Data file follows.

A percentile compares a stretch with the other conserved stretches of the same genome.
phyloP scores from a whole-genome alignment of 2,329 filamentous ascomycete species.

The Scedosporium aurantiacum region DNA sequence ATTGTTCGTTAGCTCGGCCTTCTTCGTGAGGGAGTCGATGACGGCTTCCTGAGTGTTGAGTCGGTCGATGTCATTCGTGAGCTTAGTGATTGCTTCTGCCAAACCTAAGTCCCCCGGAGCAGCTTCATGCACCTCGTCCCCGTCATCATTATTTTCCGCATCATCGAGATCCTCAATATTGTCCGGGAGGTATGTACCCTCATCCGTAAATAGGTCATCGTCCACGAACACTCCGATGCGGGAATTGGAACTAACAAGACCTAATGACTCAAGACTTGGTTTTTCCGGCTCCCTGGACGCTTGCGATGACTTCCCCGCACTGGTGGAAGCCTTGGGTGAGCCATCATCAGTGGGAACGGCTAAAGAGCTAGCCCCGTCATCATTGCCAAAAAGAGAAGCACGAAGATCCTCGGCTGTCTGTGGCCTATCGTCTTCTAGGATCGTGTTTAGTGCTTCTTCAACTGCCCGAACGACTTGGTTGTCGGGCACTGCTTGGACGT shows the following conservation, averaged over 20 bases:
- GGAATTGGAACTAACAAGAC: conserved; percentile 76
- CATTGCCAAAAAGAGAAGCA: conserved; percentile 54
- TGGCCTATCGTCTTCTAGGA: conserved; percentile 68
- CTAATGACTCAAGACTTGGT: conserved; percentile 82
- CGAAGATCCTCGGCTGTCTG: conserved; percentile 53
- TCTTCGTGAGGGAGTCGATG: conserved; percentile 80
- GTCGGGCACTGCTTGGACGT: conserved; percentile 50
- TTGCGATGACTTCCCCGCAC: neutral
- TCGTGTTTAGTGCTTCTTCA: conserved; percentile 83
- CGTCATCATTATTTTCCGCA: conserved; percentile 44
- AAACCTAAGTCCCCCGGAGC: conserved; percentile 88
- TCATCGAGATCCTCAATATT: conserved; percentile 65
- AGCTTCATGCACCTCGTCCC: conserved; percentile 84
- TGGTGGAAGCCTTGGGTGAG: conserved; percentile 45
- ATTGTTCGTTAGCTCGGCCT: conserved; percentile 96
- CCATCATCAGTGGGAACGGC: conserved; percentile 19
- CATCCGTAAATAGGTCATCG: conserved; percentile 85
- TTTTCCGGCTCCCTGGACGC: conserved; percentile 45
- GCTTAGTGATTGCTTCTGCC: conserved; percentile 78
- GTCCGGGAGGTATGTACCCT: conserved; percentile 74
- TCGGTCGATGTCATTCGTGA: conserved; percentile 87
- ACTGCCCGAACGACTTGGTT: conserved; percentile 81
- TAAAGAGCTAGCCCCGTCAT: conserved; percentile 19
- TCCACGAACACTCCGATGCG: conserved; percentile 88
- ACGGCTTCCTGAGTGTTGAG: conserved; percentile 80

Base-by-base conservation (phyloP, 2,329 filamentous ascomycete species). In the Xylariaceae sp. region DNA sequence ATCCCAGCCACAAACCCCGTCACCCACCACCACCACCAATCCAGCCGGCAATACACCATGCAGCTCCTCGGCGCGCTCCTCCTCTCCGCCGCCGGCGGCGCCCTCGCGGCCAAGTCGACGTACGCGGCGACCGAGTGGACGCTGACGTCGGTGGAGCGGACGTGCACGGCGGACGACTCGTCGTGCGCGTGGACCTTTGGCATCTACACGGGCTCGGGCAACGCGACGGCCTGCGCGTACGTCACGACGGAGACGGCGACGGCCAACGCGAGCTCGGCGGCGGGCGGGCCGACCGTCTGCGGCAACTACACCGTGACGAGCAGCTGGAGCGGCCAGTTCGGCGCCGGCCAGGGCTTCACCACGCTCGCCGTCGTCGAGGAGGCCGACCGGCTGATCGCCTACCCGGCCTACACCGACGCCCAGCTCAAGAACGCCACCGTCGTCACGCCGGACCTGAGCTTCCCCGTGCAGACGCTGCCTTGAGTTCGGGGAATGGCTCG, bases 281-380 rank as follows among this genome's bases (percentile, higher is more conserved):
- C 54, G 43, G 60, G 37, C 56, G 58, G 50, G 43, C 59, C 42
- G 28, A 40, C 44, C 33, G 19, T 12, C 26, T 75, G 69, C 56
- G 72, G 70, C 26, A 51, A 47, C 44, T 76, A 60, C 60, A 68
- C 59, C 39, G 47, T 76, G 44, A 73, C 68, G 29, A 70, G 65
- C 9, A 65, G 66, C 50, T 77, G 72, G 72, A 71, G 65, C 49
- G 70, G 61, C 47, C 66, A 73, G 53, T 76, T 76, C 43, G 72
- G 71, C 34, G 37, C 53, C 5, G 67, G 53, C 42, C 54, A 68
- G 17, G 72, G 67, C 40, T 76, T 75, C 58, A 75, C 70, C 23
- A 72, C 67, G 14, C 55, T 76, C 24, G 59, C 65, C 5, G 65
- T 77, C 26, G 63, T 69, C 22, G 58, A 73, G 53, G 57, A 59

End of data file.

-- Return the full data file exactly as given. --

A percentile compares a stretch with the other conserved stretches of the same genome.
phyloP scores from a whole-genome alignment of 2,329 filamentous ascomycete species.

The Scedosporium aurantiacum region DNA sequence ATTGTTCGTTAGCTCGGCCTTCTTCGTGAGGGAGTCGATGACGGCTTCCTGAGTGTTGAGTCGGTCGATGTCATTCGTGAGCTTAGTGATTGCTTCTGCCAAACCTAAGTCCCCCGGAGCAGCTTCATGCACCTCGTCCCCGTCATCATTATTTTCCGCATCATCGAGATCCTCAATATTGTCCGGGAGGTATGTACCCTCATCCGTAAATAGGTCATCGTCCACGAACACTCCGATGCGGGAATTGGAACTAACAAGACCTAATGACTCAAGACTTGGTTTTTCCGGCTCCCTGGACGCTTGCGATGACTTCCCCGCACTGGTGGAAGCCTTGGGTGAGCCATCATCAGTGGGAACGGCTAAAGAGCTAGCCCCGTCATCATTGCCAAAAAGAGAAGCACGAAGATCCTCGGCTGTCTGTGGCCTATCGTCTTCTAGGATCGTGTTTAGTGCTTCTTCAACTGCCCGAACGACTTGGTTGTCGGGCACTGCTTGGACGT shows the following conservation, averaged over 20 bases:
- GGAATTGGAACTAACAAGAC: conserved; percentile 76
- CATTGCCAAAAAGAGAAGCA: conserved; percentile 54
- TGGCCTATCGTCTTCTAGGA: conserved; percentile 68
- CTAATGACTCAAGACTTGGT: conserved; percentile 82
- CGAAGATCCTCGGCTGTCTG: conserved; percentile 53
- TCTTCGTGAGGGAGTCGATG: conserved; percentile 80
- GTCGGGCACTGCTTGGACGT: conserved; percentile 50
- TTGCGATGACTTCCCCGCAC: neutral
- TCGTGTTTAGTGCTTCTTCA: conserved; percentile 83
- CGTCATCATTATTTTCCGCA: conserved; percentile 44
- AAACCTAAGTCCCCCGGAGC: conserved; percentile 88
- TCATCGAGATCCTCAATATT: conserved; percentile 65
- AGCTTCATGCACCTCGTCCC: conserved; percentile 84
- TGGTGGAAGCCTTGGGTGAG: conserved; percentile 45
- ATTGTTCGTTAGCTCGGCCT: conserved; percentile 96
- CCATCATCAGTGGGAACGGC: conserved; percentile 19
- CATCCGTAAATAGGTCATCG: conserved; percentile 85
- TTTTCCGGCTCCCTGGACGC: conserved; percentile 45
- GCTTAGTGATTGCTTCTGCC: conserved; percentile 78
- GTCCGGGAGGTATGTACCCT: conserved; percentile 74
- TCGGTCGATGTCATTCGTGA: conserved; percentile 87
- ACTGCCCGAACGACTTGGTT: conserved; percentile 81
- TAAAGAGCTAGCCCCGTCAT: conserved; percentile 19
- TCCACGAACACTCCGATGCG: conserved; percentile 88
- ACGGCTTCCTGAGTGTTGAG: conserved; percentile 80

Base-by-base conservation (phyloP, 2,329 filamentous ascomycete species). In the Xylariaceae sp. region DNA sequence ATCCCAGCCACAAACCCCGTCACCCACCACCACCACCAATCCAGCCGGCAATACACCATGCAGCTCCTCGGCGCGCTCCTCCTCTCCGCCGCCGGCGGCGCCCTCGCGGCCAAGTCGACGTACGCGGCGACCGAGTGGACGCTGACGTCGGTGGAGCGGACGTGCACGGCGGACGACTCGTCGTGCGCGTGGACCTTTGGCATCTACACGGGCTCGGGCAACGCGACGGCCTGCGCGTACGTCACGACGGAGACGGCGACGGCCAACGCGAGCTCGGCGGCGGGCGGGCCGACCGTCTGCGGCAACTACACCGTGACGAGCAGCTGGAGCGGCCAGTTCGGCGCCGGCCAGGGCTTCACCACGCTCGCCGTCGTCGAGGAGGCCGACCGGCTGATCGCCTACCCGGCCTACACCGACGCCCAGCTCAAGAACGCCACCGTCGTCACGCCGGACCTGAGCTTCCCCGTGCAGACGCTGCCTTGAGTTCGGGGAATGGCTCG, bases 281-380 rank as follows among this genome's bases (percentile, higher is more conserved):
- C 54, G 43, G 60, G 37, C 56, G 58, G 50, G 43, C 59, C 42
- G 28, A 40, C 44, C 33, G 19, T 12, C 26, T 75, G 69, C 56
- G 72, G 70, C 26, A 51, A 47, C 44, T 76, A 60, C 60, A 68
- C 59, C 39, G 47, T 76, G 44, A 73, C 68, G 29, A 70, G 65
- C 9, A 65, G 66, C 50, T 77, G 72, G 72, A 71, G 65, C 49
- G 70, G 61, C 47, C 66, A 73, G 53, T 76, T 76, C 43, G 72
- G 71, C 34, G 37, C 53, C 5, G 67, G 53, C 42, C 54, A 68
- G 17, G 72, G 67, C 40, T 76, T 75, C 58, A 75, C 70, C 23
- A 72, C 67, G 14, C 55, T 76, C 24, G 59, C 65, C 5, G 65
- T 77, C 26, G 63, T 69, C 22, G 58, A 73, G 53, G 57, A 59